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Treaty made at Indian Spring, February 12, 1825.

Indians cede all lands within State of Georgia and other lands north and west of line described. (Art. 1.) United States to give in exchange, acre for acre, lands west of Mississippi and between the Arkansas and Canadian Rivers. As equivalent for improvements on land ceded, and to pay for removal, $400,000; $200,000 to be paid down, $100,000 when ready to removo, the first and second year after removal $25,000 each, and the remainder in $5,000 annual instalments until the whole is paid. (Art. 2.) Annuities to be divided between those emigrating and those remaining. (Art. 3.) Exploring parties authorized to select western territory. (Art. 4.) First payment to be made by commissioners negotiating this treaty. (Art. 5.) Other payments made in the West to be money or merchandise at option of Creeks. (Art 6.) Blacksmith and wheelwright kept among people as long as President may think proper, (Art. 7.) Eighteen months allowed for removal. (Art. 8.) Treaty binding when ratified. (Art. 9.) Certain tracts ceded by their owner to the United States for $25,000. (Additional article of February 14, 1825.)

Proclaimed March 7, 1825.1

Treaty made at Washington, January 24, 1826.

Treaty of February 12, 1825, declared null and void. (Art. 1.) Indians cede to United States land in the State of Georgia east of Chattahooche River; also other, tracts. (Art. 2.) Two hundred and seventeen thousand six hundred dollars to be paid. (Art. 3.) Perpetual annuity of $20,000. (Art. 4.) Dissensions consequent on preceding treaty shall be amicably adjusted, and those who sign that treaty to be admitted to their privileges as members of Creek Nation. (Art. 5.) Deputation to be sent to examine and select country west of the Mississippi. President to determine its extent. (Art. 6.) Emigrating party to remove within two years; to be subsisted for one year. (Art. 7.) Agent, blacksmith, wheelwright, and interpreter to reside with emigrants. (Art. 8.) Presents of $100,000 to chiefs and warriors influential in effecting removal. (Art. 9.) Damages sustained by party favoring removal to be ascertained and paid out of annuities. (Art. 10.) Improvements in ceded land to be valued and amount paid to owners. (Art. 11.) Possession of ceded country given within one year. (Art. 12.) All of their country unceded guaranteed to Creeks, and United States to make good losses sustained from citizens. (Art. 13.) Two sections granted for agency. (Art. 14.) Creeks have right to establish ferries on streams forming boundary. (Art. 15.) Creek commissioners to attend running of boundary lines. (Art. 16.) Treaty binding when ratified.

Proclaimed February 22, 1826.2

Supplementary article to preceding treaty, March 31, 1826. Further cessions made so as to embrace all Creek land within chartered limits of Georgia, for which the sum of $30,000 is paid.3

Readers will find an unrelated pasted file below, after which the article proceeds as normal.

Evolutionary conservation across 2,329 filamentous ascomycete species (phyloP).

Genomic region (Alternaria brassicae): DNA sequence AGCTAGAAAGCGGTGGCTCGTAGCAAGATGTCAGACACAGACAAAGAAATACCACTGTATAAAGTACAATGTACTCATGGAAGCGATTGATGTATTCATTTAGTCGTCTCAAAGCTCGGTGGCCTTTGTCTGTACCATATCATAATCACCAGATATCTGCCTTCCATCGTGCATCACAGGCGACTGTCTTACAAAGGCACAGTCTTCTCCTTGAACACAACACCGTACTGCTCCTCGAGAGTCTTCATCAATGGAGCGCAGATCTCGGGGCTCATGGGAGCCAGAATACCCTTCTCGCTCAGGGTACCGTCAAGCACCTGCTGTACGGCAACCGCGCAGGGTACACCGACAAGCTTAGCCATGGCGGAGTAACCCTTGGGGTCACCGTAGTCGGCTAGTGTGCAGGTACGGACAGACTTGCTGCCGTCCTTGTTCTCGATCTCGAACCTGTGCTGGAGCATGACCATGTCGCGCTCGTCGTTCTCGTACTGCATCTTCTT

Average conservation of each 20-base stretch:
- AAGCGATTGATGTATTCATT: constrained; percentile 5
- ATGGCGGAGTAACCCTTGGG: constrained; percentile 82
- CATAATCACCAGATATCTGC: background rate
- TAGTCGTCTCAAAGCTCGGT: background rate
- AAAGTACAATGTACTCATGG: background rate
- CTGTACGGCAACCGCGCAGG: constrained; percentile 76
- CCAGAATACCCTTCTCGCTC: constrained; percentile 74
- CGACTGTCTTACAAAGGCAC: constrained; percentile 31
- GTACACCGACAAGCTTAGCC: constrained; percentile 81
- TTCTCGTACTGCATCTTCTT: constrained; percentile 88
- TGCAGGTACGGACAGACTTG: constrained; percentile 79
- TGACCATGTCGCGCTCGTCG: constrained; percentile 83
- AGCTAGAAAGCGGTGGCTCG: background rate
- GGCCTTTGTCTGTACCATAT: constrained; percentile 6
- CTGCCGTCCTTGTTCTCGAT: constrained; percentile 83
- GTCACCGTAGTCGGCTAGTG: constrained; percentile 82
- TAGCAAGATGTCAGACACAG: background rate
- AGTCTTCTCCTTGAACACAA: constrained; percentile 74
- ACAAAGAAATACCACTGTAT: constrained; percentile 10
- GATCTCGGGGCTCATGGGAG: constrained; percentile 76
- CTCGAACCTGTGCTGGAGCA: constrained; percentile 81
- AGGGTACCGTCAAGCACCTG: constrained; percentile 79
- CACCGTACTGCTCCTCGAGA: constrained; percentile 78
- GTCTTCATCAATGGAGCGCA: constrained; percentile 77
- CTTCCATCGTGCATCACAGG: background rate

Treaty at Creek Agency, November 15, 1827.

Former cessions not including all territory in Georgia, remaining lands now ceded, and $27,491 paid to chiefs and head-men; also $5,000 to be applied for support of three children at Choctaw Academy, Kentucky. One thousand dollars each for support of Withington and Asbury schools in Creek Nation under direction of War Department; $2,000 for four horse mills; $1,000 for purchase of cards and wheels; and $5,000 to be paid in useful goods.

Proclaimed March 4, 1828.4
1 United States Statutes at Large, Vol. VII, p. 237. 2 l bid., p. 286.

* I bid., p. 307.

3 I bid.,

p. 289.

Treaty made at Washington, March 24, 1832. Creeks cede all their land east of Missiesippi River. (Art. 1.) Land to be surveyed. Tracts to include improvements reserved for individuals for five years unless sooner disposed of, and twenty sections to be sold for benefit of orphan children. No selection to include agency tract and improvements. Census to be taken of persons holding said tract. (Art. 2.) Said tracts may be sold on approval of President. (Art. 3.) Patents in fee simple to be given to Creeks holding tracts in five years. (Art. 4.) All intruders upon ceded land to be removed. (Art. 5.) Additional tracts granted by patent. (Art. 6.) Location to conform with survey and relinqnish all claim for im. provements. (Art. 7.) Twelve thousand dollars to be paid for five years, and $10,000 for fifteen years following. (Art. 8.) The sum of $100,000 for the payment of debts. (Art. 9.) The sum of $16,000 for expenses of delegation. (Art. 10.) For ferries, bridges, and causeways in ceded country, $3,000. Certain claims and annuities, $500 to chiefs ; $14,000 to persons emigrating without expense to United States; $3,000 to persons suffering losses by being prevented from emigrating. All payments except those of articles 9 and 10 to be taken out of funds derived from ceded land. (Art. 11.) United States to pay expenses of removal and subsist Indians for one year. Creeks to go or stay, as they please. (Art. 12.) Rifle ammunition each warrior, one blanket to each family emigrating, $3,000 for twenty years for education, and blacksmiths for twenty years as soon as people emigrate. (Art. 13.) Creek country west of Mississippi to be patented and Creek people are to govern themselves. No State or Territory ever to pass laws for the government of said Indians. United States to protect from hostile Indians. (Art. 14.) Treaty binding when ratified. (Art. 15.)